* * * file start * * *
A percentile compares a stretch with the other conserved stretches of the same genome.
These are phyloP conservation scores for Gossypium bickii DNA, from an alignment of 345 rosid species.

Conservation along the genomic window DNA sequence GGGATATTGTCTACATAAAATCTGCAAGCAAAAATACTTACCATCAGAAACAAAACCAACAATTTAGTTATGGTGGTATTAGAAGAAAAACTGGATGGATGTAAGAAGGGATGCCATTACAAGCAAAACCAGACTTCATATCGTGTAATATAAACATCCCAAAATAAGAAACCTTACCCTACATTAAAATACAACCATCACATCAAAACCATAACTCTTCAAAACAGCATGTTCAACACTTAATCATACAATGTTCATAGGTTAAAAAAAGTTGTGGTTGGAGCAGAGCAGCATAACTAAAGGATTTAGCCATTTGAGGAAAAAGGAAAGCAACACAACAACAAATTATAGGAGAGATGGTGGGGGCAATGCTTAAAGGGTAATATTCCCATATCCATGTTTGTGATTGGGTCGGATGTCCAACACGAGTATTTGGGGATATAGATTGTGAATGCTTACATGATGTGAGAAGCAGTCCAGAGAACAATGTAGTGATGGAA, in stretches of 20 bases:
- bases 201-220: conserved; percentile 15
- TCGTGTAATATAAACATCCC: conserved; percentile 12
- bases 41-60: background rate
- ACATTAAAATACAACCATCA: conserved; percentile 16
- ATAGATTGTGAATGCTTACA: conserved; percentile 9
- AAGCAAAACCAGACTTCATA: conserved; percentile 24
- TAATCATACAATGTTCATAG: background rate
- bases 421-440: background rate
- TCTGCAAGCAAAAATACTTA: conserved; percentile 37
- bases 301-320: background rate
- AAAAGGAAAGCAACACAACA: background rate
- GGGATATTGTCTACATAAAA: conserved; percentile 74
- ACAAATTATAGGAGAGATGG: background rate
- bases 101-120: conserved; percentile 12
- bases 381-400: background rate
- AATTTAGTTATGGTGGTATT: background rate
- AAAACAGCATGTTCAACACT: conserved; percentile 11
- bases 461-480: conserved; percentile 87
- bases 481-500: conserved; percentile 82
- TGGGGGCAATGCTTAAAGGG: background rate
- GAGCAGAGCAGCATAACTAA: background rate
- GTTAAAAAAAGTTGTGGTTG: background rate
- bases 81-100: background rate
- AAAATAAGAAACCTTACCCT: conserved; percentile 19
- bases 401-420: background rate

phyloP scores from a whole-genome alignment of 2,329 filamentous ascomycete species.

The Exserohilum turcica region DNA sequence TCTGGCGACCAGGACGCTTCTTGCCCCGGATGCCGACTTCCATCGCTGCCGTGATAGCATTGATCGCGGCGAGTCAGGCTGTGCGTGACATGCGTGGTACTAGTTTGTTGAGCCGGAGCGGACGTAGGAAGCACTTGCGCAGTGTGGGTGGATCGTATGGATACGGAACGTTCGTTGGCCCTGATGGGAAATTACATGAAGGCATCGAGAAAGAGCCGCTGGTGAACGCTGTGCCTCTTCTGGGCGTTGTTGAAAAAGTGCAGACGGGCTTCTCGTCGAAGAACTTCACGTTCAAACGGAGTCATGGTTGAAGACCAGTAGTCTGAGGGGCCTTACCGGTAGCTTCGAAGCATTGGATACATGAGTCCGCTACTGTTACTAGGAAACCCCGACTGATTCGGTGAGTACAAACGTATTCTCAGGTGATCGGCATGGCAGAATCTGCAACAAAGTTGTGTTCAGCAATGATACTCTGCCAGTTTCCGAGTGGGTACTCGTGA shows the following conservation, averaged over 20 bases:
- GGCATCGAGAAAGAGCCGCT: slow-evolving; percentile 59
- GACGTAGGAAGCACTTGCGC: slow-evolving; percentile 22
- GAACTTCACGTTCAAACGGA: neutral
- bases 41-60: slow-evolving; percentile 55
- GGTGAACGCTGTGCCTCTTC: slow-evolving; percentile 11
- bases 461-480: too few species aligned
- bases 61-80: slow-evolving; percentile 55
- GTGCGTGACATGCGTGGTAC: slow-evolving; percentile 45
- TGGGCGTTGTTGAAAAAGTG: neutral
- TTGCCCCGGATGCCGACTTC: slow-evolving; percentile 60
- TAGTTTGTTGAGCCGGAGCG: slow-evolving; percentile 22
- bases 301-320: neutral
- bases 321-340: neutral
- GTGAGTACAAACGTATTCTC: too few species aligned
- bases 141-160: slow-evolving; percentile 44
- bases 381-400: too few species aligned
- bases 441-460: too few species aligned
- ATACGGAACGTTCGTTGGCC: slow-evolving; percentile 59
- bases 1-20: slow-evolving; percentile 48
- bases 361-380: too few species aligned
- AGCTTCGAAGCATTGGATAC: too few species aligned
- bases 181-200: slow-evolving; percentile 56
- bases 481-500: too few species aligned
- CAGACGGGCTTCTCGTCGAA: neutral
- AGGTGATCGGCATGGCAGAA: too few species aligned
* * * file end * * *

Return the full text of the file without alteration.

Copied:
A percentile compares a stretch with the other conserved stretches of the same genome.
These are phyloP conservation scores for Gossypium bickii DNA, from an alignment of 345 rosid species.

Conservation along the genomic window DNA sequence GGGATATTGTCTACATAAAATCTGCAAGCAAAAATACTTACCATCAGAAACAAAACCAACAATTTAGTTATGGTGGTATTAGAAGAAAAACTGGATGGATGTAAGAAGGGATGCCATTACAAGCAAAACCAGACTTCATATCGTGTAATATAAACATCCCAAAATAAGAAACCTTACCCTACATTAAAATACAACCATCACATCAAAACCATAACTCTTCAAAACAGCATGTTCAACACTTAATCATACAATGTTCATAGGTTAAAAAAAGTTGTGGTTGGAGCAGAGCAGCATAACTAAAGGATTTAGCCATTTGAGGAAAAAGGAAAGCAACACAACAACAAATTATAGGAGAGATGGTGGGGGCAATGCTTAAAGGGTAATATTCCCATATCCATGTTTGTGATTGGGTCGGATGTCCAACACGAGTATTTGGGGATATAGATTGTGAATGCTTACATGATGTGAGAAGCAGTCCAGAGAACAATGTAGTGATGGAA, in stretches of 20 bases:
- bases 201-220: conserved; percentile 15
- TCGTGTAATATAAACATCCC: conserved; percentile 12
- bases 41-60: background rate
- ACATTAAAATACAACCATCA: conserved; percentile 16
- ATAGATTGTGAATGCTTACA: conserved; percentile 9
- AAGCAAAACCAGACTTCATA: conserved; percentile 24
- TAATCATACAATGTTCATAG: background rate
- bases 421-440: background rate
- TCTGCAAGCAAAAATACTTA: conserved; percentile 37
- bases 301-320: background rate
- AAAAGGAAAGCAACACAACA: background rate
- GGGATATTGTCTACATAAAA: conserved; percentile 74
- ACAAATTATAGGAGAGATGG: background rate
- bases 101-120: conserved; percentile 12
- bases 381-400: background rate
- AATTTAGTTATGGTGGTATT: background rate
- AAAACAGCATGTTCAACACT: conserved; percentile 11
- bases 461-480: conserved; percentile 87
- bases 481-500: conserved; percentile 82
- TGGGGGCAATGCTTAAAGGG: background rate
- GAGCAGAGCAGCATAACTAA: background rate
- GTTAAAAAAAGTTGTGGTTG: background rate
- bases 81-100: background rate
- AAAATAAGAAACCTTACCCT: conserved; percentile 19
- bases 401-420: background rate

phyloP scores from a whole-genome alignment of 2,329 filamentous ascomycete species.

The Exserohilum turcica region DNA sequence TCTGGCGACCAGGACGCTTCTTGCCCCGGATGCCGACTTCCATCGCTGCCGTGATAGCATTGATCGCGGCGAGTCAGGCTGTGCGTGACATGCGTGGTACTAGTTTGTTGAGCCGGAGCGGACGTAGGAAGCACTTGCGCAGTGTGGGTGGATCGTATGGATACGGAACGTTCGTTGGCCCTGATGGGAAATTACATGAAGGCATCGAGAAAGAGCCGCTGGTGAACGCTGTGCCTCTTCTGGGCGTTGTTGAAAAAGTGCAGACGGGCTTCTCGTCGAAGAACTTCACGTTCAAACGGAGTCATGGTTGAAGACCAGTAGTCTGAGGGGCCTTACCGGTAGCTTCGAAGCATTGGATACATGAGTCCGCTACTGTTACTAGGAAACCCCGACTGATTCGGTGAGTACAAACGTATTCTCAGGTGATCGGCATGGCAGAATCTGCAACAAAGTTGTGTTCAGCAATGATACTCTGCCAGTTTCCGAGTGGGTACTCGTGA shows the following conservation, averaged over 20 bases:
- GGCATCGAGAAAGAGCCGCT: slow-evolving; percentile 59
- GACGTAGGAAGCACTTGCGC: slow-evolving; percentile 22
- GAACTTCACGTTCAAACGGA: neutral
- bases 41-60: slow-evolving; percentile 55
- GGTGAACGCTGTGCCTCTTC: slow-evolving; percentile 11
- bases 461-480: too few species aligned
- bases 61-80: slow-evolving; percentile 55
- GTGCGTGACATGCGTGGTAC: slow-evolving; percentile 45
- TGGGCGTTGTTGAAAAAGTG: neutral
- TTGCCCCGGATGCCGACTTC: slow-evolving; percentile 60
- TAGTTTGTTGAGCCGGAGCG: slow-evolving; percentile 22
- bases 301-320: neutral
- bases 321-340: neutral
- GTGAGTACAAACGTATTCTC: too few species aligned
- bases 141-160: slow-evolving; percentile 44
- bases 381-400: too few species aligned
- bases 441-460: too few species aligned
- ATACGGAACGTTCGTTGGCC: slow-evolving; percentile 59
- bases 1-20: slow-evolving; percentile 48
- bases 361-380: too few species aligned
- AGCTTCGAAGCATTGGATAC: too few species aligned
- bases 181-200: slow-evolving; percentile 56
- bases 481-500: too few species aligned
- CAGACGGGCTTCTCGTCGAA: neutral
- AGGTGATCGGCATGGCAGAA: too few species aligned